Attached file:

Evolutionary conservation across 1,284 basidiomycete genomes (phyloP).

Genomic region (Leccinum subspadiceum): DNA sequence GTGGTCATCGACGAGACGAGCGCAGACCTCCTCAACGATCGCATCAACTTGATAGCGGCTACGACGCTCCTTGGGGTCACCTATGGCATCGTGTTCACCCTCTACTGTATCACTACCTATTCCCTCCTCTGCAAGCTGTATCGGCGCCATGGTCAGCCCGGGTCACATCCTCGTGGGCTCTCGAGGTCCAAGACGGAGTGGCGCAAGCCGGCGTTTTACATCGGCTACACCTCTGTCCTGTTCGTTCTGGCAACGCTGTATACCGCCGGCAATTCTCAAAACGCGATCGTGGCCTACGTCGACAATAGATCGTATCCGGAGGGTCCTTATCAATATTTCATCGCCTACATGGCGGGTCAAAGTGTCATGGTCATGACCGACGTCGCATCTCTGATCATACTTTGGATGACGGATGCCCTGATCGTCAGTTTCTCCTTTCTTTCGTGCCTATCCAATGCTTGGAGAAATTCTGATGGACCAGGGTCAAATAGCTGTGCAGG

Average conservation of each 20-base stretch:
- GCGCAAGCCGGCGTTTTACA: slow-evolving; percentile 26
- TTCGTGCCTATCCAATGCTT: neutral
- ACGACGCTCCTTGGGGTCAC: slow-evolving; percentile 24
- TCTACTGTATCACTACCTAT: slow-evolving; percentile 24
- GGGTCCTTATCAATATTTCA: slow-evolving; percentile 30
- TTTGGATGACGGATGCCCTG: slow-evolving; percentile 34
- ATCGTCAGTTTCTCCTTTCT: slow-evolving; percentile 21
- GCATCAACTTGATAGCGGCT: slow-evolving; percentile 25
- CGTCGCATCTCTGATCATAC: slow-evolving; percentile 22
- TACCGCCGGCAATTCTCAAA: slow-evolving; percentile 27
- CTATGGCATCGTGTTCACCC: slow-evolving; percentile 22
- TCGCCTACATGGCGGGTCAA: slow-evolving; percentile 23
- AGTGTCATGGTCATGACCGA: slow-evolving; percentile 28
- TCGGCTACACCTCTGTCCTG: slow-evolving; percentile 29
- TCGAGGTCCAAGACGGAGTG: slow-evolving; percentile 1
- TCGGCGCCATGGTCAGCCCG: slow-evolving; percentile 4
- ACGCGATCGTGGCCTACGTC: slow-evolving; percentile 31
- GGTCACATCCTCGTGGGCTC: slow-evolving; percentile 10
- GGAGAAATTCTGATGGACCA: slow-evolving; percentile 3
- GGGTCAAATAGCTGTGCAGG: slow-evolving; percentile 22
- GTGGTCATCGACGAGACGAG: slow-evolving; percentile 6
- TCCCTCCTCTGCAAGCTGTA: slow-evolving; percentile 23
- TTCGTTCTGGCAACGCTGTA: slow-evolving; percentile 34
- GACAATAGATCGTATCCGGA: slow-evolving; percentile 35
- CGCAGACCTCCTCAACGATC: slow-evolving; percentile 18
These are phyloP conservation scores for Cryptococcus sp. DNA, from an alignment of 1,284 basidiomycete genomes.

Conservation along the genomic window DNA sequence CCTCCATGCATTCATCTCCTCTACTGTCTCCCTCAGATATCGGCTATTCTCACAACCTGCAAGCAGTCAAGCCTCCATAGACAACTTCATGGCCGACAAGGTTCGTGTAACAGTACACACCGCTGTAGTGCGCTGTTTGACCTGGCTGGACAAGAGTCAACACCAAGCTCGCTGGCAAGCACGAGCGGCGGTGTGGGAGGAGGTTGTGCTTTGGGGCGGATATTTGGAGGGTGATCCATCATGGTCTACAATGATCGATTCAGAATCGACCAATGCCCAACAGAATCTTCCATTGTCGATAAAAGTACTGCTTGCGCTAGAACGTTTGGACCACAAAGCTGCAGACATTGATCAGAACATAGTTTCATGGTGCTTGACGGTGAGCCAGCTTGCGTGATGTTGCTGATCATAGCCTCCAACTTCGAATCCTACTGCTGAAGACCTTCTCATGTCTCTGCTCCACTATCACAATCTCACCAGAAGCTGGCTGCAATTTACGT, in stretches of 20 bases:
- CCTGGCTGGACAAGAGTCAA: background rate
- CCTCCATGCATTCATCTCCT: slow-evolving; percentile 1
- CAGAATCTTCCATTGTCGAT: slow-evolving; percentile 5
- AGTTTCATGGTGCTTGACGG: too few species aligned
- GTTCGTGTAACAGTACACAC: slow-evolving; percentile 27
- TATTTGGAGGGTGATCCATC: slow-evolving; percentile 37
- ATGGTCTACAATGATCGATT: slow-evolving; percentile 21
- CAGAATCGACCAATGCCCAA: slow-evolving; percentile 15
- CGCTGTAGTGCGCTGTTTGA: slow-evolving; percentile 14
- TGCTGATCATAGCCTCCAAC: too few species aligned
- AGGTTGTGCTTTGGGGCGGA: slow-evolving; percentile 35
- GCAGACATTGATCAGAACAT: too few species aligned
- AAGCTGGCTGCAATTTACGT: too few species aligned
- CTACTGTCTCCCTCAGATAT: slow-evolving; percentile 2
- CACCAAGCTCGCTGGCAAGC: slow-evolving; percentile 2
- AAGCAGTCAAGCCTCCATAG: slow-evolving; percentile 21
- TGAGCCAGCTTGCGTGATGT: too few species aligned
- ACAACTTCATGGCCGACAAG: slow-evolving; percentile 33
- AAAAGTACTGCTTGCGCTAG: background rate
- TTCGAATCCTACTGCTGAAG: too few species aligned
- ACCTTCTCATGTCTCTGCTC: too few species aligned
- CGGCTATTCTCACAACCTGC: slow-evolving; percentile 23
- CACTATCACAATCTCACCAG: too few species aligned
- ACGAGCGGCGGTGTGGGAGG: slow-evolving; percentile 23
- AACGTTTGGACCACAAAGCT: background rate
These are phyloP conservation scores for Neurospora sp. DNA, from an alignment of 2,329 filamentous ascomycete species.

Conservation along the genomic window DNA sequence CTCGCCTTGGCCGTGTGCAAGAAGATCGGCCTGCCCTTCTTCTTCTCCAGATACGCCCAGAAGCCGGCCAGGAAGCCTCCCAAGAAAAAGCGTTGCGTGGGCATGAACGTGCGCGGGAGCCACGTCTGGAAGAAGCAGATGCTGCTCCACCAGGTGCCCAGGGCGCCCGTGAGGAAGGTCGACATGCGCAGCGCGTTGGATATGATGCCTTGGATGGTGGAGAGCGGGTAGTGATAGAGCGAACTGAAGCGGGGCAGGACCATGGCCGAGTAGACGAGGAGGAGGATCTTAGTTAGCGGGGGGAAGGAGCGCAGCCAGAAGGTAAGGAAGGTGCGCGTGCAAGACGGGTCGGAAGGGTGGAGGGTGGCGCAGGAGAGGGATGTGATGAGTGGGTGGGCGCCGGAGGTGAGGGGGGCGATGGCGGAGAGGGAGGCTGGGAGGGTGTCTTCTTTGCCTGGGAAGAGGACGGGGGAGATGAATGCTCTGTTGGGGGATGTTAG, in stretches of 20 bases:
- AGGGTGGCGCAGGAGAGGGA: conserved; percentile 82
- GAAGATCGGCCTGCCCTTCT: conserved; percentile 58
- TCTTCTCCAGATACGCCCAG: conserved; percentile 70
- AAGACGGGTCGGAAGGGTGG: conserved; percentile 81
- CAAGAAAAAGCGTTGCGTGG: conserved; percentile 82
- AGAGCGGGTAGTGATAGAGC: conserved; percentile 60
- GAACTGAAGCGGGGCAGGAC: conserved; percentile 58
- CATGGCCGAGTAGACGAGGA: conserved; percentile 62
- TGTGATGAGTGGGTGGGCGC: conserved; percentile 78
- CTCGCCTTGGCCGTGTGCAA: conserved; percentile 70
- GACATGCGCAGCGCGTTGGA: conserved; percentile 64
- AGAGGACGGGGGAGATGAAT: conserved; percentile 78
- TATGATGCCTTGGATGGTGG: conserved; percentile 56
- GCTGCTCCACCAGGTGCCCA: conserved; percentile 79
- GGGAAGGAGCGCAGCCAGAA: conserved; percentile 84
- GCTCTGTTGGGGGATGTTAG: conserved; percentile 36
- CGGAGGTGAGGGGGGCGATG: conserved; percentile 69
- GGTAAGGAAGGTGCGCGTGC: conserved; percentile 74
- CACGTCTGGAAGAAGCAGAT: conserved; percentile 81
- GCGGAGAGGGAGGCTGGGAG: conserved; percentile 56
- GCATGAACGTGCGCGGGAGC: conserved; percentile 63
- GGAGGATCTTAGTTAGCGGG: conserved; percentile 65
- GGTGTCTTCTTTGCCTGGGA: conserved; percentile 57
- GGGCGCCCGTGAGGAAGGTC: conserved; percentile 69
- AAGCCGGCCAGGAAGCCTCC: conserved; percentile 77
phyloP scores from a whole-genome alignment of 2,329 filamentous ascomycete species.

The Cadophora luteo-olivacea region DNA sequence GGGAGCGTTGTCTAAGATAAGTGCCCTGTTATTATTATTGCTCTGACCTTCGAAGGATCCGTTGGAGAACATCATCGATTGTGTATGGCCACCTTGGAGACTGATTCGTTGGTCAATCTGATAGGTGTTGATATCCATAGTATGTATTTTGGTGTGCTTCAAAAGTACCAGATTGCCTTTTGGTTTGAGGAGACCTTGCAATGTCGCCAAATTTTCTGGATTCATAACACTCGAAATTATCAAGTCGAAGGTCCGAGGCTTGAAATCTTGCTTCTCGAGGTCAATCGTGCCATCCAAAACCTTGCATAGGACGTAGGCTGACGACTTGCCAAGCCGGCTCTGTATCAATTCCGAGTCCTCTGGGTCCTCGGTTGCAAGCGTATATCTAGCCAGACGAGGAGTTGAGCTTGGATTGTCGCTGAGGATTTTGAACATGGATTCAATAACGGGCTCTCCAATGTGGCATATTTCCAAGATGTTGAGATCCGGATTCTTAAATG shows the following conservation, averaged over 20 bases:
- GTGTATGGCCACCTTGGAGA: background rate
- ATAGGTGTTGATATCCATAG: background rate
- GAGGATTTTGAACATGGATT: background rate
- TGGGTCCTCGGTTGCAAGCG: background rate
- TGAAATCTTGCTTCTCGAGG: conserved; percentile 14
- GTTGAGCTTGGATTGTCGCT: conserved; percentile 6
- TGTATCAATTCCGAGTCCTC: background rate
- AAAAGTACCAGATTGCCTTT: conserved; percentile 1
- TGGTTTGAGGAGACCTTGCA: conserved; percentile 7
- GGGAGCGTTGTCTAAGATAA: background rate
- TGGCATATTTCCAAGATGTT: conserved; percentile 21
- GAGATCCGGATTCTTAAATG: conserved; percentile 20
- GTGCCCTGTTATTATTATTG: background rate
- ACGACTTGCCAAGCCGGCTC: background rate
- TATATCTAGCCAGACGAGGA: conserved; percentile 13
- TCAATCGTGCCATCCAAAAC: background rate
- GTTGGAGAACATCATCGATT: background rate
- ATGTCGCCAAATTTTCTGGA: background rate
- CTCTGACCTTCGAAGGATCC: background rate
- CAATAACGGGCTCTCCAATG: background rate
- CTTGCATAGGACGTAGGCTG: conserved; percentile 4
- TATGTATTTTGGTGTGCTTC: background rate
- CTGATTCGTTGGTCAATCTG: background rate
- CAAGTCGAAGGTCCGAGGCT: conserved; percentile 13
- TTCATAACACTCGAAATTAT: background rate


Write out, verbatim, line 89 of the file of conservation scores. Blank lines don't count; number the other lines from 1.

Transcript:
- TGAAATCTTGCTTCTCGAGG: conserved; percentile 14